Originally presented December 2020 at the AMSUS Annual Meeting (virtually)
Once you place your order for this item you will receive two(2) emails, a receipt, and instructions with a link to the CE site
Fee –AMSUS Members $0, –Non-Members $20
Presenters: Melissa Gliner, PhD; Kimberley Marshall-Aiyelawo, PhD – DHA/DOD
Chris Duke, PhD; Amanda Grifka, MA; and Chantell Frazier, PhD – Altarum Institute
CE/CME: 1.0 hour of credit
NOTE- To view the video you must establish a profile on the CE/CME site once you receive the log in link.
If you have completed CE/CME evaluations with AMSUS in the past please log in using the same email address as an existing user.
Continuing Education Information
This continuing education activity is provided through collaboration between AMSUS and AffinityCE. This activity provides continuing education credit for physicians, physician assistants, nurses, nurse practitioners, pharmacists, and healthcare executives. A statement of participation is available to other attendees.
The Military Health System (MHS) is dedicated to population health management and engagement by encouraging healthy behaviors, increasing health resilience, and decreasing the likelihood of illness through focused prevention. Aligning with the MHS strategic goal of “Better Health” is the Department of Health and Human Services (HHS) Healthy People 2020 (HP 2020) objective, as set of science-based, 10-year national health goals. HP 2020 is designed to identify the most significant preventable threats to health and reduce those threats in our national population. In this study, we utilize data from the Health Care Survey of DoD Beneficiaries (HCSDB) an annual, population-based DHA survey of all eligible beneficiaries, regardless of their health care utilization, to examine how active duty women within the MHS are performing in terms of the Healthy People 2020 goals. This study compares Active Duty women to their male and civilian population counterparts in terms of a subset of HP 2020 goals, including patient receipts of mammograms (40-49 year olds and over 50 year olds), pap test, prenatal care, annual flu shot, blood pressure testing, tobacco use, and obesity. Our initial results indicate in general, Active Duty women are healthier than the civilian population. Compared to Active Duty men, women are less likely to have ever smoked cigarettes or to currently smoke. Additionally, Active Duty women’s self-reported health (HRQOL) is more than 8 percentage points higher than the comparable HP 2020 HRQOL goal. Active Duty women’s self-reported health is lower than Active Duty men (88% and 91%, respectively) indicating there may be room for improvements in women’s health across the MHS. As the population of women in the military continues to grow, the DHA has increased focus on the gender-specific differences and health care needs for Active Duty women. This study provides important insights as to the health care needs of active duty women across the MHS and potential areas for improvement in terms of their health status both in military and civilian populations.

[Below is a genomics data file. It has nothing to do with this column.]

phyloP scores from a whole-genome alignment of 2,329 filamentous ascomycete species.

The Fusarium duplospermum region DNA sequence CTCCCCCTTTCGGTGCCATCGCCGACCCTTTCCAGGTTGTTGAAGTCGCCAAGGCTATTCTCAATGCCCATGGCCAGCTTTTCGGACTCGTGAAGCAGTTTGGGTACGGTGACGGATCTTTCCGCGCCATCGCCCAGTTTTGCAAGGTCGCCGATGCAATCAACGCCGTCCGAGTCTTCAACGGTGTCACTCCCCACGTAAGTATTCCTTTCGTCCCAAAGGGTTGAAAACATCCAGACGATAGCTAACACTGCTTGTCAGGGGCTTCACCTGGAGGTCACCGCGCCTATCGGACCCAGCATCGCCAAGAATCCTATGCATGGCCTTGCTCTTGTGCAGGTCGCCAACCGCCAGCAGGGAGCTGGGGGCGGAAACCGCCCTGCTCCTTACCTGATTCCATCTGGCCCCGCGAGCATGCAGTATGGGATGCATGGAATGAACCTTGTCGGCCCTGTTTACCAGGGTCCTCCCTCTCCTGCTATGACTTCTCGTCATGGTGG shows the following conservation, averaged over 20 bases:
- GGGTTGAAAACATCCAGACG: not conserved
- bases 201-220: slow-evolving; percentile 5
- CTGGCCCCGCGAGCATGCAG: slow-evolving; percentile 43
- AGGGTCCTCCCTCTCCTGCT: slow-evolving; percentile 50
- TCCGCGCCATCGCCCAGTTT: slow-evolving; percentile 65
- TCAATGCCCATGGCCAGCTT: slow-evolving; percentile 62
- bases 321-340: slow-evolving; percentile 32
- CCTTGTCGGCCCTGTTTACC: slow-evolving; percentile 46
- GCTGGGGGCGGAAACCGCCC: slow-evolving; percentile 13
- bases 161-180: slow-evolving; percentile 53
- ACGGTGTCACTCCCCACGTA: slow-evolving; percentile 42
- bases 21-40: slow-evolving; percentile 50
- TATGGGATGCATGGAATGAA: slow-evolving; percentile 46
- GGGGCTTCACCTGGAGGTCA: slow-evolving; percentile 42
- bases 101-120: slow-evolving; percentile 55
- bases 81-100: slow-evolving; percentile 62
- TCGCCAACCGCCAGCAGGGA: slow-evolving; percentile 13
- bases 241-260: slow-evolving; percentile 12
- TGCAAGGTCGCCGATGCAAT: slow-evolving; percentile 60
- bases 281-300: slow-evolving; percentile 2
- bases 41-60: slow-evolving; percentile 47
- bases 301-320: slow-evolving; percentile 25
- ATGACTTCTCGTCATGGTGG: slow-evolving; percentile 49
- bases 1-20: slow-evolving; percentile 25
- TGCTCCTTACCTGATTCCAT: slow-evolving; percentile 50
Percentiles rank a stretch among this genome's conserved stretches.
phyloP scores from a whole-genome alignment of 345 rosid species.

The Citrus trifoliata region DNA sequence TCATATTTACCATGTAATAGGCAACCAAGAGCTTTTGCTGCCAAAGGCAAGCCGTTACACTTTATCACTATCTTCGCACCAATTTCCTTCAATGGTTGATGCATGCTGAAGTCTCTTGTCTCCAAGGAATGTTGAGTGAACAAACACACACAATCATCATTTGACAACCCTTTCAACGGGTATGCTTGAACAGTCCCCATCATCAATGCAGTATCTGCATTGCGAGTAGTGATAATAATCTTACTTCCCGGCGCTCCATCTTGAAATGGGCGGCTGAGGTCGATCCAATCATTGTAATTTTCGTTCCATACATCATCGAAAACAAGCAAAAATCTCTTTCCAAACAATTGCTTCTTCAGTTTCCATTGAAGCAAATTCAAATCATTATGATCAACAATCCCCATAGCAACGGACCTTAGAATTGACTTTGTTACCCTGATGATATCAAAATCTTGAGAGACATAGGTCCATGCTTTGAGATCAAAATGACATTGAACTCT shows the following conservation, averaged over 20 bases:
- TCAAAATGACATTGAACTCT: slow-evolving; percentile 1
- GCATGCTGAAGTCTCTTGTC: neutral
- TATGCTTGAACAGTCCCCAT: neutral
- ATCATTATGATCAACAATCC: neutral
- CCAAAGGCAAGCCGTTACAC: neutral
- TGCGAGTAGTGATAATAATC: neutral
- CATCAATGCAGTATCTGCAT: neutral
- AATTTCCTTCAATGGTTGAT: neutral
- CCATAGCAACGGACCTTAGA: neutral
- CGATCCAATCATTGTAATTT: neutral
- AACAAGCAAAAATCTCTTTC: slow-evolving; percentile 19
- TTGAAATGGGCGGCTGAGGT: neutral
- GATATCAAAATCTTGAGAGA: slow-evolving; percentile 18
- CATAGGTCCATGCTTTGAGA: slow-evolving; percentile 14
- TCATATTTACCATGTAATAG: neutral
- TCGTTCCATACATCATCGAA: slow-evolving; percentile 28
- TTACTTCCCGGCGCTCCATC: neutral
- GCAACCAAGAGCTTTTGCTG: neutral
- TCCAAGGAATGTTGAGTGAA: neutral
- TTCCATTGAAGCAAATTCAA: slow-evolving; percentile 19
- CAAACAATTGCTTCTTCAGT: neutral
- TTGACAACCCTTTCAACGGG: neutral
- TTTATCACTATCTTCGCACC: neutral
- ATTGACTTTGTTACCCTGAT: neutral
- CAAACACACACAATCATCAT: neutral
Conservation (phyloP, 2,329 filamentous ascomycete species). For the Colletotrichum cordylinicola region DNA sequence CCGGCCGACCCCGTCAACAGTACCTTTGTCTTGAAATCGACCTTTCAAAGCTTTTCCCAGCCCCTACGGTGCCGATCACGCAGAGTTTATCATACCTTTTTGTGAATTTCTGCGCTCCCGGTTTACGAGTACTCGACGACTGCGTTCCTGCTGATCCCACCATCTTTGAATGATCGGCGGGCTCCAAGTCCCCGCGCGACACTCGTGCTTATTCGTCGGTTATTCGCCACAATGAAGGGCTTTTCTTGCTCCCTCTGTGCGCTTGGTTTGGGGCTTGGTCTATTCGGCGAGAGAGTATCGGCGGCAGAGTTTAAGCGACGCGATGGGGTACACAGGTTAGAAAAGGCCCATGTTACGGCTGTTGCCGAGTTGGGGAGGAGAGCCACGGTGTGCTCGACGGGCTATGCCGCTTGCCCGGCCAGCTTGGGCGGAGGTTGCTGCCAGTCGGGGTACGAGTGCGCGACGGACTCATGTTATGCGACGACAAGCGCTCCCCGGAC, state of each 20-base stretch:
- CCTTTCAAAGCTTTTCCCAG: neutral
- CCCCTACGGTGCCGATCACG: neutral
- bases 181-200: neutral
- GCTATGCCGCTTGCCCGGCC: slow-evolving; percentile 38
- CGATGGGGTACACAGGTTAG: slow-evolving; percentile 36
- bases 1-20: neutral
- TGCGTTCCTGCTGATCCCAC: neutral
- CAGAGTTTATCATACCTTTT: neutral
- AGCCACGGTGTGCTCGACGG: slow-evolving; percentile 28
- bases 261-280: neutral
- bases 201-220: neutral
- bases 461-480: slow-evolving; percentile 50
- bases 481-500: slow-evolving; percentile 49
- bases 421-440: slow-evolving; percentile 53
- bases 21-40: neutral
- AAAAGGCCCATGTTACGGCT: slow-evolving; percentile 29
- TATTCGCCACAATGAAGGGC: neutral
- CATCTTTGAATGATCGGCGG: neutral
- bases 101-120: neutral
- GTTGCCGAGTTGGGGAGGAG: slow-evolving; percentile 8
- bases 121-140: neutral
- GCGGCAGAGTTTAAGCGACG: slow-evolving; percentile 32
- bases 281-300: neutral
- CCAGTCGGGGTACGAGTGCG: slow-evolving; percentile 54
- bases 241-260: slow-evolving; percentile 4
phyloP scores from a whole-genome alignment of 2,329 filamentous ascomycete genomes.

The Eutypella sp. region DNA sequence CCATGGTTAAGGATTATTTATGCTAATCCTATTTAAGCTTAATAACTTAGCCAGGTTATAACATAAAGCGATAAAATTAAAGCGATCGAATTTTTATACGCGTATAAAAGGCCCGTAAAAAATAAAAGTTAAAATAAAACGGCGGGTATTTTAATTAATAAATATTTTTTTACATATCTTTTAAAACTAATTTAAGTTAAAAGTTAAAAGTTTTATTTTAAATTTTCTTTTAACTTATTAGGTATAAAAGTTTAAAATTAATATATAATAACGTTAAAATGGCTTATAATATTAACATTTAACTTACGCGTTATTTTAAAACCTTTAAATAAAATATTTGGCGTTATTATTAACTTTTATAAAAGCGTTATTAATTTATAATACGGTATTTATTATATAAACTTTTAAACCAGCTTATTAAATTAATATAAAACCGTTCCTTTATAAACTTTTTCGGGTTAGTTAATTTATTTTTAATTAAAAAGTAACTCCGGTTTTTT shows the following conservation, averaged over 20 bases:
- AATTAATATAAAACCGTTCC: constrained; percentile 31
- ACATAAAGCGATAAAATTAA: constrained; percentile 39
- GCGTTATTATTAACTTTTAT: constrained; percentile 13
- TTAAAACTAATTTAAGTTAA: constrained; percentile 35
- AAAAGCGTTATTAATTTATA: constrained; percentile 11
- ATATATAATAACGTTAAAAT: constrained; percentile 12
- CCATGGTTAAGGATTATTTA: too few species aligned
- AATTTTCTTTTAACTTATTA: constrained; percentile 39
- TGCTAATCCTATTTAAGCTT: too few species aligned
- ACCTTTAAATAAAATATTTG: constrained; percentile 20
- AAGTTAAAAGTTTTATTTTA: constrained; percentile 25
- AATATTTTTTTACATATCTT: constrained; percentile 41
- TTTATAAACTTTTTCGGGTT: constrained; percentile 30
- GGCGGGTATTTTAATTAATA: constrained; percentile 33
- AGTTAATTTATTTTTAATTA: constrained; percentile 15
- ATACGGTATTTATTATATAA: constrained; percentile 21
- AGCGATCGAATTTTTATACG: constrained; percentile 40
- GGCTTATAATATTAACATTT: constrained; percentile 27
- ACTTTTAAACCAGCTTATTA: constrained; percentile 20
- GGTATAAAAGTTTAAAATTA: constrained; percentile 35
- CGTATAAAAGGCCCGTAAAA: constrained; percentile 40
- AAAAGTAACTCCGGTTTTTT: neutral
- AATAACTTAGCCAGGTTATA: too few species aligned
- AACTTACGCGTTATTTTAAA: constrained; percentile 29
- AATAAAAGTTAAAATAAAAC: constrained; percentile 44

At the conclusion of this activity, participants will be able to:
1: Describe differences and trends in preventative health measures over time by gender
2: Identify trends and potential explanations for Active Duty womens preventative health measures that do not meet Healthy People 2020 objectives
3: Discuss how Healthy People 2020 objectives correlate with HRQoL measures for Active Duty women and discuss efforts to increase scores for the next decade of goals (Healthy People 2030)